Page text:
Archive for January, 2010

Unused U.S. Shovels

January 30, 2010

    Yesterday’s diatribe from Paul Krugman (NYT, 1/29/10) concerned the federal government’s failure to fix the unemployment problem, which he called short-term, and the looming deficit, which is a long-term problem.  As for the short-term fix, he felt it was a virtual no-brainer that we should pump up the deficit in order to create jobs now.  But he knows that’s not going to happen. He blamed the “political culture” that rewards hypocrisy and punishes serious efforts to reform the economy.  Specifically, he thinks the job-creation program was simply too weak to have an impact on growing unemployment.

   I have my doubts about that.  The “stimulus” was meant to fund these “shovel-ready” projects that would fix our crumbling infrastructure.  For the most part, these had to be short-term and small-scale, and were probably heavily involved with transportation.  You couldn’t count on many permanent jobs from them, and the benefits to the overall economy would be small, and not immediate.  With that in mind, why should we have thought a bigger stimulus would have had better results?  Local bureaucracies can be as slow as Washington, and local business leaders and politicians want their own piece of the pie, often killing these projects at the outset.

   I was glad to see that President Obama is taking a different approach now (NYT, B1, 1/30/10).  He’s looking to private companies for the answer, using tax credits and Social Security payroll holidays when they hire new employees.  He’s also watching out that they don’t “game the system” by laying off workers in order to get these breaks when they hire the new ones.

   Government is simply not efficient when it moves into a dynamic, marketplace economy.  If Obama can implement these changes in the tax code and regulations,  and do it quickly, we might see better results, dollar-for-dollar, than we saw in the stimulus program.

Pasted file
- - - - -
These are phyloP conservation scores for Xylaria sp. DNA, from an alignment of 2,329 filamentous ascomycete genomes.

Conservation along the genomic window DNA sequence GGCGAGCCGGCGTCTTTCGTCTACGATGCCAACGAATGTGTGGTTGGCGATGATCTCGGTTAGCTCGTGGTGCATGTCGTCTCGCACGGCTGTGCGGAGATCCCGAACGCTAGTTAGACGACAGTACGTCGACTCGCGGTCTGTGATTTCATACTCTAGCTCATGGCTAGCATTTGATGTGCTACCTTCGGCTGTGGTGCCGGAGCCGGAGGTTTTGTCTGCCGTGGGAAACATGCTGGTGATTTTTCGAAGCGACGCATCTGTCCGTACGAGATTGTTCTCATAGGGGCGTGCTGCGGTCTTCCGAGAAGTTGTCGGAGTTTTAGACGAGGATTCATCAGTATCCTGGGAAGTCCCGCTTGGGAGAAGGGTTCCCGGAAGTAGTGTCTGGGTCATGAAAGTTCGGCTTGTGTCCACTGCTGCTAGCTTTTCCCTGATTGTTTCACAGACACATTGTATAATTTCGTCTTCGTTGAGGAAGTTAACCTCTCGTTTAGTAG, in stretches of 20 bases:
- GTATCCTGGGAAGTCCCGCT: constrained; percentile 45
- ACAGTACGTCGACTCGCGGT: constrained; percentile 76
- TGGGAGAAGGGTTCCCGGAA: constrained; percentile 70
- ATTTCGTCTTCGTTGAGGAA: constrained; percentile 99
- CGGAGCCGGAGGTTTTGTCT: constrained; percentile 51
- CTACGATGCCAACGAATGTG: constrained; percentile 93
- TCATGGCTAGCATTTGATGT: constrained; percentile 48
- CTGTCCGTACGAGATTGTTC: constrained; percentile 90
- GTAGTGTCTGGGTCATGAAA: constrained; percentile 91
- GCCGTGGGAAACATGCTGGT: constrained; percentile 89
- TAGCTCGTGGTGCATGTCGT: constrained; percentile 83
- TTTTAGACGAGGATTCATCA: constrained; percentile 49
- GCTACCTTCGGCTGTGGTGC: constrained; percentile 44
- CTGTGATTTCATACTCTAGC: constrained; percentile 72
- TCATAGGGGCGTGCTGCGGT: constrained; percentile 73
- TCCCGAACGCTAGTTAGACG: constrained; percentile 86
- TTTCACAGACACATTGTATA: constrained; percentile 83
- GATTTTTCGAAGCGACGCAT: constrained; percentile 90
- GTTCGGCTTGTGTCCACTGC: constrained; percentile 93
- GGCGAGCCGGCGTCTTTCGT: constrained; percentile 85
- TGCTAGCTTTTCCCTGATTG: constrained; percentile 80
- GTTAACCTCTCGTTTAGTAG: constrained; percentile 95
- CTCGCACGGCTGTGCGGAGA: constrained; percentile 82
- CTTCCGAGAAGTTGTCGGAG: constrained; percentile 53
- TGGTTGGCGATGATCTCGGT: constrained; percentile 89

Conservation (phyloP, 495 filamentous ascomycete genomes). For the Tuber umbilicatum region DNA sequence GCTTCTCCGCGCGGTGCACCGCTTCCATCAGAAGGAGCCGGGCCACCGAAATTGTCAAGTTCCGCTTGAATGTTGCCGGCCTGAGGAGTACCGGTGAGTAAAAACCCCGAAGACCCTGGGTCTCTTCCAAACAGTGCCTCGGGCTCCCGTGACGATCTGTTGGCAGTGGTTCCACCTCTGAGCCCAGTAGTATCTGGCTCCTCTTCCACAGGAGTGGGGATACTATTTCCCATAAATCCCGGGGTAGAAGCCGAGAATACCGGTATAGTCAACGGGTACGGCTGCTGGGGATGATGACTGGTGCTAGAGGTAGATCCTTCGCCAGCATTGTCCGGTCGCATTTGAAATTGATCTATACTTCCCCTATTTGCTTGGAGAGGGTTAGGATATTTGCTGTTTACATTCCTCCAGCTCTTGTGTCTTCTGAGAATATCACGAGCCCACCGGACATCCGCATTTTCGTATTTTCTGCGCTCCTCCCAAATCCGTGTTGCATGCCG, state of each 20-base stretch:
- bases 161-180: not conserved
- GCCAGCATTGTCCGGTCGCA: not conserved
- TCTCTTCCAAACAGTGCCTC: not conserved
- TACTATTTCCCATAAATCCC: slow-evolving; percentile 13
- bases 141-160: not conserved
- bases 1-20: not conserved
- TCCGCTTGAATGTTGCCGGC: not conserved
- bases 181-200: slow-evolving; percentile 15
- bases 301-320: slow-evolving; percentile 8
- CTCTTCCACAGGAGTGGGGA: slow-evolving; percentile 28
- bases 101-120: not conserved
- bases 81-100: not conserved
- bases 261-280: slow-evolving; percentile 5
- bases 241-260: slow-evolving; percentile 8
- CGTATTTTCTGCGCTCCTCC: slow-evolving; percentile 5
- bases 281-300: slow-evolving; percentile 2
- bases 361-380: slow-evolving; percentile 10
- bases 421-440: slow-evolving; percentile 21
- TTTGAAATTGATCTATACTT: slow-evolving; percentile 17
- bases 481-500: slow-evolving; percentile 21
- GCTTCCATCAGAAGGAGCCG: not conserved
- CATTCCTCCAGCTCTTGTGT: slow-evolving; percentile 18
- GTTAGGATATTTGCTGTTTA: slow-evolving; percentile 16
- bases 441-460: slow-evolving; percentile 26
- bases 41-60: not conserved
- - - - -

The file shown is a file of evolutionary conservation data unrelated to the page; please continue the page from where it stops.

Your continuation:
Half Aloft

January 19, 2010

   Until its unsatisfying ending, Up In The Air is a slick, breezy Hollywood entertainment that deals with a man’s fear of emotional commitment, and the midlife crisis that it causes.  It deals with that theme in familiar ways, but with knowing skill and some sophistication.

   One reason that critics are overpraising it, however, is that its secondary theme is the heartless corporate downsizing of workers in a recession economy, which is what the main character, Ryan Bingham, does for a living.  As played by George Clooney, he is a self-assured, free spirit who relishes a lifestyle with no close relationships and few possessions.  The story of Ryan’s crisis revolves around the introduction of two women into his life: his sometime girlfriend, played seductively by Vera Famigla, who is also a professional job-terminator, and who meets him whenever their flight schedules permit; and a new co-worker, a young business school grad, played by Anna Kendrick, who shakes up his life by getting his company to fire workers by computer face-offs, thus eliminating his airport-hopping lifestyle.

   It’s nice to look at Clooney and these beautiful actresses as they swing from terminals to hotel rooms and lounges, talking about their life choices, ambitions and, almost casually, their disappointments.  But somehow it never rings true.  As in Jason Reitman’s earlier film, Juno, we are meant to believe that people reveal their most intimate secrets and failures in pithy conversation with near-strangers over cocktails, or a little weed, and that their wounds are healed after some hot sex.